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May 31, 2022

Let’s say you have an innovative concept for a new brand, but your idea doesn’t fit within the established construct of the industry that you would be operating in. That was – and continues to be – a quandary for the co-founders of Empirical, a Copenhagen-based company that produces innovative spirits and, more recently, food.

Launched in 2017 by Lars Williams and Mark Emil Hermansen, both of whom previously held influential roles at world-renowned restaurant Noma, Empirical describes itself as “a flavor company” first and foremost. The goal is to identify and source sustainable, high quality – and often unusual – ingredients and turn them into delicious experiences. An example is Empirical’s “The Plum, I Suppose,” a clear spirit that, like all of the company’s beverages, is made with a base of koji, and flavored with the kernels found inside plum pits and distilled marigold kombucha.  

While praised for their unique approach to distilling, Williams and Hermansen are often challenged by the traditions of an industry that historically inhibits, rather than rewards, innovation. Moreover, communicating the originality of Empirical’s production methods to retailers and consumers can sometimes be a tedious process. Regardless of obstacles, they remain committed to their vision and continue to build Empirical on their own terms, defining the path as they walk it.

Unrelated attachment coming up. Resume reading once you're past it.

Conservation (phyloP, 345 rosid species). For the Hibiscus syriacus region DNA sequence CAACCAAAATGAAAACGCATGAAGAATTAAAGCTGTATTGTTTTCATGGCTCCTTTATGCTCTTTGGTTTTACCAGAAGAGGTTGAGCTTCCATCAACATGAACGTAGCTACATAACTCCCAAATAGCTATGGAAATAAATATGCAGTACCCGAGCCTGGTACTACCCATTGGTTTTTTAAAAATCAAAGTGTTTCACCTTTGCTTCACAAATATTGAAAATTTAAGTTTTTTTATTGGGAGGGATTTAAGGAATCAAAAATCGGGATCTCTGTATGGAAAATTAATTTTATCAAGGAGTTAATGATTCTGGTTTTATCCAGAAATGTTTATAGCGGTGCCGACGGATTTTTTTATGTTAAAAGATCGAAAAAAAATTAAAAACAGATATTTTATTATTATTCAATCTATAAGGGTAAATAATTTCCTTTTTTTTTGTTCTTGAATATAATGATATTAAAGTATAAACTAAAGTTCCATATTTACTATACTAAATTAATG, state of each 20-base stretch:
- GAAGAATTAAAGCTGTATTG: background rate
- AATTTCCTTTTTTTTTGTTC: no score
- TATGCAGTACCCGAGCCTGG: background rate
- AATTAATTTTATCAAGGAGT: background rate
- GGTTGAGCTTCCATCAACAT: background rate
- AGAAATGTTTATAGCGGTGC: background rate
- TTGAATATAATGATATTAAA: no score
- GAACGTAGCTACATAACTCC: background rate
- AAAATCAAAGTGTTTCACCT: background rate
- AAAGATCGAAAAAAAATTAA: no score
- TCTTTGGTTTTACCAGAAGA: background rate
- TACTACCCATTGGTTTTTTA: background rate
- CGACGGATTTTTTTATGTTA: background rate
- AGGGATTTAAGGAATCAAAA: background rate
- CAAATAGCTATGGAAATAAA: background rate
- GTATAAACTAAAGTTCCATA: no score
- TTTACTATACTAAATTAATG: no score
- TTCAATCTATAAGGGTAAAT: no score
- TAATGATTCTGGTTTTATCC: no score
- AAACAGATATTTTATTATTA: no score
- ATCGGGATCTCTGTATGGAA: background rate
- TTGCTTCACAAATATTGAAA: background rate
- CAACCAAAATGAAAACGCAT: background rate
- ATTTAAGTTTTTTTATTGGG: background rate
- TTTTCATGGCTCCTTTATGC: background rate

In an interview featured in this episode, Williams and Hermansen spoke about their remarkable work at Noma, their decision to leave the restaurant and start a distillery, flavor innovation as a means of stimulating memories and why transparency is the priority in marketing.

Show notes:

0:46: Lars Williams & Mark Emil Hermansen, Co-Founders, Empirical Taste Radio editor Ray Latif met with Williams and Hermansen at Empirical’s harbor-based distillery in Copenhagen where they discussed the beauty and liveliness of the city in springtime and growing beyond their reputations and careers at Noma. They also discussed the upcoming launch of a product designed for scale, why explaining how Empirical is different is one of the more challenging parts of their jobs, the complexities of a recent label revamp and why satellite distilleries are integral to Empirical’s next stage of development… and its P&L statement.

Brands in this episode: Empirical